A school’s job is to help students see at the same level [regardless of race, gender or religion] of other people’s background, as well as where they come from and to embrace it.

In school, there is a diversion in school with labels, cliques, and prejudice. There will always be prejudice outside and some will always take it to the school. However, just because there will always be prejudice does not mean schools should not put any effort into uniting— which is what King also stands.

The Wisconsin Department of Public Instruction writes on its ‘Wisconsin Public School Observance Days’, “Honoring observance days can teach the elements of tradition that preserve U.S. society and foster an awareness of our cultural heritage.”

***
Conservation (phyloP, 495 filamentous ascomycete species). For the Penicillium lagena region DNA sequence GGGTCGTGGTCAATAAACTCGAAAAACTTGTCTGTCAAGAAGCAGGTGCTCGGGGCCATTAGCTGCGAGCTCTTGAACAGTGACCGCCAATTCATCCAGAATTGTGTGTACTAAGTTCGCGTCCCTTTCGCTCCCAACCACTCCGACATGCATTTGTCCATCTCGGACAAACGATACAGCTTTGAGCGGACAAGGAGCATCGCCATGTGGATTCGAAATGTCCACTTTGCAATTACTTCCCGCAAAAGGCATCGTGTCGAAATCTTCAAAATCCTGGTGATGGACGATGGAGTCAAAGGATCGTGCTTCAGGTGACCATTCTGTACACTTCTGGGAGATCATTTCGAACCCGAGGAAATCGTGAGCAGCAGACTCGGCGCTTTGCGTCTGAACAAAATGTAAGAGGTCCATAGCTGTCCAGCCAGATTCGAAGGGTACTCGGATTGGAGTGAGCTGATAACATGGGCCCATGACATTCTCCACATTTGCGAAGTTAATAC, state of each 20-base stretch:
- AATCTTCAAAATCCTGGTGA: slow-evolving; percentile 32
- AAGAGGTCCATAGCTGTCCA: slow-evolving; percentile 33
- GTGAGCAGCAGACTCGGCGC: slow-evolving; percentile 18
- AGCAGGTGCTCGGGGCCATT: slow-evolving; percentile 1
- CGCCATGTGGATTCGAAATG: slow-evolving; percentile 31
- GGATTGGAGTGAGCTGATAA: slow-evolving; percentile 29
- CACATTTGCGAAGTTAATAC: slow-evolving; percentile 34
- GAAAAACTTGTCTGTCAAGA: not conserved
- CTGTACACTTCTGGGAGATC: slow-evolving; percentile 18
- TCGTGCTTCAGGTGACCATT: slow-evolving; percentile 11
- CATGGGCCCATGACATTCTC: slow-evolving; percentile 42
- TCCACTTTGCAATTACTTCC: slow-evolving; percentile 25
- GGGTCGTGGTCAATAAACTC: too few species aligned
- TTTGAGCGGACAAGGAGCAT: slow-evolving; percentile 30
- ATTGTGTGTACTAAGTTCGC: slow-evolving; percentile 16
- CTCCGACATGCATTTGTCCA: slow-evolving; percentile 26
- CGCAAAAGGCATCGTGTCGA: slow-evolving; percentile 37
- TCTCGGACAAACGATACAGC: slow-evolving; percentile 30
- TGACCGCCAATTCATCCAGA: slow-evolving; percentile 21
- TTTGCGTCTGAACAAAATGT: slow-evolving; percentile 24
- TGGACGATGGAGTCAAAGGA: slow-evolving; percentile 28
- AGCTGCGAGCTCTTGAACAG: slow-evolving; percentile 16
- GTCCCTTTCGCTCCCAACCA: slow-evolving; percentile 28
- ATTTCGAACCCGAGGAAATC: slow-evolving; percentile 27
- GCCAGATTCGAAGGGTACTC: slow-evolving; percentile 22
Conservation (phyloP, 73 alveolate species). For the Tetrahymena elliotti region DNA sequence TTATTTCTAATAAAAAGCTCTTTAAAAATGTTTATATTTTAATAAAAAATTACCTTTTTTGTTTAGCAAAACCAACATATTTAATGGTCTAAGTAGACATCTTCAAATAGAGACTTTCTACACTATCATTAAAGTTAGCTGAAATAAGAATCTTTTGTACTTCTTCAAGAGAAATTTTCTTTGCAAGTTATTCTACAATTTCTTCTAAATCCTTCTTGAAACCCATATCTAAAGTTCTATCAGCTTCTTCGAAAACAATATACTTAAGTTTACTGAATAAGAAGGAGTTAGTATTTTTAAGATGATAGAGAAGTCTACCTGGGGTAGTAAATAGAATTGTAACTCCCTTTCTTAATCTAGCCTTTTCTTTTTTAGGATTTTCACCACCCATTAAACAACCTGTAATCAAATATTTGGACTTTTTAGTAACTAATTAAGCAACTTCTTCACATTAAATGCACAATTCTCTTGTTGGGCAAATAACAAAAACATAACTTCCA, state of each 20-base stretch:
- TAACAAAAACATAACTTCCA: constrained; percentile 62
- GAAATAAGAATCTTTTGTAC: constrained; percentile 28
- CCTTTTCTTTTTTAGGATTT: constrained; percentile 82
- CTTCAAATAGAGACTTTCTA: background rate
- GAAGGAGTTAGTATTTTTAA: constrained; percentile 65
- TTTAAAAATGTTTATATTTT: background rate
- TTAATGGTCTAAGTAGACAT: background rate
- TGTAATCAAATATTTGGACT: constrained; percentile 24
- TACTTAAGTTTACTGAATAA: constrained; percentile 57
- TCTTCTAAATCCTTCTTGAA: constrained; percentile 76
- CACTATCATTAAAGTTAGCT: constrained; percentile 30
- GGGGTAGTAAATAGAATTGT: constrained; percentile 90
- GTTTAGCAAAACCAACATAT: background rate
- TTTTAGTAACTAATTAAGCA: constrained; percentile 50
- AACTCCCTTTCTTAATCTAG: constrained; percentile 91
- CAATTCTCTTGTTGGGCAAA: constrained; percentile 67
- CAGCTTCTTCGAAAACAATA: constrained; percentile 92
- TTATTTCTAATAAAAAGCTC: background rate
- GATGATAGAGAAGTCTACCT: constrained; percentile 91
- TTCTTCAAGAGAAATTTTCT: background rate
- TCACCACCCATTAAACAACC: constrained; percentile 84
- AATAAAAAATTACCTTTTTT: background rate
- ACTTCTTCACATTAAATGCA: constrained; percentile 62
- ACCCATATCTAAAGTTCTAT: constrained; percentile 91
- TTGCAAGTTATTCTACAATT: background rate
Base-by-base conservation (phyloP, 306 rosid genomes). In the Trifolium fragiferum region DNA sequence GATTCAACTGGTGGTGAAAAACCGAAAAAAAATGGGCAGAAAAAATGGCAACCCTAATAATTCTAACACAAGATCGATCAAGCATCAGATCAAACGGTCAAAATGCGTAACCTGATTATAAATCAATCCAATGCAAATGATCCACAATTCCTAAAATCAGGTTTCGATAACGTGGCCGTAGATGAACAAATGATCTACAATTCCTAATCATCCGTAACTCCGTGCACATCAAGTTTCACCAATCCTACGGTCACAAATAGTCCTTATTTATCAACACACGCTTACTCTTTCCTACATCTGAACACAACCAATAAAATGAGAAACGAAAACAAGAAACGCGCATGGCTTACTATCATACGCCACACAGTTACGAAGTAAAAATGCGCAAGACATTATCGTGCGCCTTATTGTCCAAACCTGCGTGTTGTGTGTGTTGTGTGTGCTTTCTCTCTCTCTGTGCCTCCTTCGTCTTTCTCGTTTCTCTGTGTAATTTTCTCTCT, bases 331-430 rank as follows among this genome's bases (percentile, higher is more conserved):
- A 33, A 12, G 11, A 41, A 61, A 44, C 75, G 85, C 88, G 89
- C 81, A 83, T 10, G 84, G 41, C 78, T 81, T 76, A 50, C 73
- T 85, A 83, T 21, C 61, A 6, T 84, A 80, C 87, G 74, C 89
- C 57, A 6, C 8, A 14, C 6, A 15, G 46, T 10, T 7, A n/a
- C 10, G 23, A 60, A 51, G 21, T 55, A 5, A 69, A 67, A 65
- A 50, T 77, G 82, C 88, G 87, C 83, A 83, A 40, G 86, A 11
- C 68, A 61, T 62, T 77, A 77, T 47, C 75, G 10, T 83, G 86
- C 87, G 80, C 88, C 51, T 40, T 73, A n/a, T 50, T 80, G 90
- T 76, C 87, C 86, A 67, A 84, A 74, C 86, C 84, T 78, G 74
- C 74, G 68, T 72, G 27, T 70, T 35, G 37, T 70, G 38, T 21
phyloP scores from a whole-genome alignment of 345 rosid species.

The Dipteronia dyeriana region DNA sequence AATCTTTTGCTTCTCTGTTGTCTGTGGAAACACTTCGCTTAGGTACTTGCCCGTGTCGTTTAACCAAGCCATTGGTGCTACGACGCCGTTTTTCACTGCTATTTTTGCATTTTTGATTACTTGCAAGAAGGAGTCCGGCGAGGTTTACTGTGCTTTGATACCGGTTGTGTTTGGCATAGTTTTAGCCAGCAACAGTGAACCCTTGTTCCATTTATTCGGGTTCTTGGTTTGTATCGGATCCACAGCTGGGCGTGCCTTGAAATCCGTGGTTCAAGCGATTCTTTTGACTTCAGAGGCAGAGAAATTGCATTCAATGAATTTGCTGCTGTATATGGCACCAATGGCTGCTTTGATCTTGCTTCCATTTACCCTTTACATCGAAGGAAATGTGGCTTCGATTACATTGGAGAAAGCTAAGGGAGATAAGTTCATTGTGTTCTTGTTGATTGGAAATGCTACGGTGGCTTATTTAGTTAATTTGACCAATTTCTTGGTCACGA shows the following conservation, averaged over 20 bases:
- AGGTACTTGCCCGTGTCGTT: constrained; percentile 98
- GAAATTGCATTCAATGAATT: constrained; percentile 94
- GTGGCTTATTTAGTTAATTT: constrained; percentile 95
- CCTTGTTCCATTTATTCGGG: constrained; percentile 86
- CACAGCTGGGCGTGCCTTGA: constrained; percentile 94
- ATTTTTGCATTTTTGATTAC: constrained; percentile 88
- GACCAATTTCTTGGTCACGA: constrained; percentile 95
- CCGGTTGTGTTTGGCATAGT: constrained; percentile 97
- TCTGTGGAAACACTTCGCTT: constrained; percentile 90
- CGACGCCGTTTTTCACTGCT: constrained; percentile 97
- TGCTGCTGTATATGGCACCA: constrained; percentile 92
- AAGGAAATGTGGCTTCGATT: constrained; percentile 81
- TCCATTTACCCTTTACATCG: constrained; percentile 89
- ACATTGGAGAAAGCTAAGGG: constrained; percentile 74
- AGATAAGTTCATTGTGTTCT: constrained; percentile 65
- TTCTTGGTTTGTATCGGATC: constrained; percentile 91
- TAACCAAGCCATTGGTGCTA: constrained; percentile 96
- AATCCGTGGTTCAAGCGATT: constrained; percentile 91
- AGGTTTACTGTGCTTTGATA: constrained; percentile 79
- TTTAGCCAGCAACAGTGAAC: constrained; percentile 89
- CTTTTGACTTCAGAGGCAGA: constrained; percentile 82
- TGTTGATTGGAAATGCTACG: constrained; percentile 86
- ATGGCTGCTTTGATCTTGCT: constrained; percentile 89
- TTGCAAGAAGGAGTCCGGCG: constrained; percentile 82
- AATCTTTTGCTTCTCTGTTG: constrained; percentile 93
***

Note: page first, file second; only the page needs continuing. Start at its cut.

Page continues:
Observance days give certain individuals and events a proper emphasis on what they did, not only in Wisconsin history but U.S. history. It can be a rich curriculum for students to know and to understand.

“If a school is willing to teach and educate kids who don’t have an understanding of the importance of MLK, they should be open for that day,” said Hawi Winowski, senior. “There are a lot of people who have no idea what that day means. It’s not their fault they have no idea— but D.C. Everest didn’t even do anything. I think schools should have big events all day to celebrate it.”

Maybe the fact that a teacher acknowledged Martin Luther King Jr. Day or the school celebrating the day by informing students can be enough. Or maybe, if one person is positively affected and inspired by the recognition, that should be enough.

And like a domino effect, maybe that positivity can spread to others as well— even if it’s just for a day.